"Attorney General John Ashcroft, whose Justice Department prepared the memos -- one of them running to 50 pages and signed by Jay S. Bybee, head of the Office of Legal Counsel -- assured the Senate the other day that the memos are of no consequence. They were only internal Justice Department stuff, the scribblings of lawyers, and -- most important -- the president has not ``directed or ordered'' torture, Ashcroft said. In another administration, such an assurance would be enough for me, but given this one's cavalier approach to civil liberties, I have to note that ``directed'' or ``ordered'' is not the same as condoned. That's what I wonder about.And, this
I wonder too why the much-pressed Justice Department -- with all those press releases to get out extolling Ashcroft -- went through all the trouble to come up with definitions of torture that might be permissible under American law when no one was supposedly considering torturing Al-Qaida prisoners in the first place. A 50-page memo is not an hour's work. It's clear someone had torture in mind. The Defense Department and the CIA were looking for guidance."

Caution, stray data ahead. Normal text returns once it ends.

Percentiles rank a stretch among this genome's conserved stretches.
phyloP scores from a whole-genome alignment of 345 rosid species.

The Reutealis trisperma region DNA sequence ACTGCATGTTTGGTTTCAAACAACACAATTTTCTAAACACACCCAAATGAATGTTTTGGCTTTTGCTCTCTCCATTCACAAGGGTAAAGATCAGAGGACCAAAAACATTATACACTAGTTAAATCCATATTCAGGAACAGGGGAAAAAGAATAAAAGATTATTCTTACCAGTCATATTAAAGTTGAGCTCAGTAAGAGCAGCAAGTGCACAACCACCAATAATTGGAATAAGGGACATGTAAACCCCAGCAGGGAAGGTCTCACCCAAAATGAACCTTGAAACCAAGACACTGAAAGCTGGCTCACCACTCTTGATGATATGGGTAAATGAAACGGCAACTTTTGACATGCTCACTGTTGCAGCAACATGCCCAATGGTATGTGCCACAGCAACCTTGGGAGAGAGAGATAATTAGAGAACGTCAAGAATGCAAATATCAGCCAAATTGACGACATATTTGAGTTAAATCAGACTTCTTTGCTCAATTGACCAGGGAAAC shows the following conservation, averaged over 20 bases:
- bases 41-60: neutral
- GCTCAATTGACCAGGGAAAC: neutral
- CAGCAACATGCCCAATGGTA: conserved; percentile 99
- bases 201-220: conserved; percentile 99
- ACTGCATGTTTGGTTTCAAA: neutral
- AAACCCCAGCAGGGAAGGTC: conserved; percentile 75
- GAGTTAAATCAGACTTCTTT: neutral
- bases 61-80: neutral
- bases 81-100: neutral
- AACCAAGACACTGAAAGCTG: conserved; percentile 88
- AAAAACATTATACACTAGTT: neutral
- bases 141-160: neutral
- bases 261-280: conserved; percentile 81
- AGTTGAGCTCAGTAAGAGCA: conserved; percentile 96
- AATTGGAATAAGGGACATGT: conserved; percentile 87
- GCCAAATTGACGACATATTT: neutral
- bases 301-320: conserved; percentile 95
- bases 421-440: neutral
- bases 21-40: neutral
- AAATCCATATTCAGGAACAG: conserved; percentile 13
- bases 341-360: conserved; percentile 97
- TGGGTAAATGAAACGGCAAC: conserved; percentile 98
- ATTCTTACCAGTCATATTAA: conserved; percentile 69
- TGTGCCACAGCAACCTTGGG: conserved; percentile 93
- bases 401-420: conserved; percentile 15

What if the CIA got its hands on a terrorist who it thought might have information about coming attacks? What should it do? What could it do? Could it, say, torture the guy a little bit -- not too much, mind you -- so he would cough up the information? In one of the memos leaked to the Washington Post, the Justice Department said yes, precisely -- torture, but only a bit. ``For purely mental pain or suffering to amount to torture, it must result in significant psychological harm of significant duration, e.g., lasting for months or even years.'' This is a very odd -- shall we say ``tortured'' -- definition.Which is what I've been saying, this is not the act of a couple of Specialists acting on their own initiative. This was policy, and in the military, privates don't decide policy.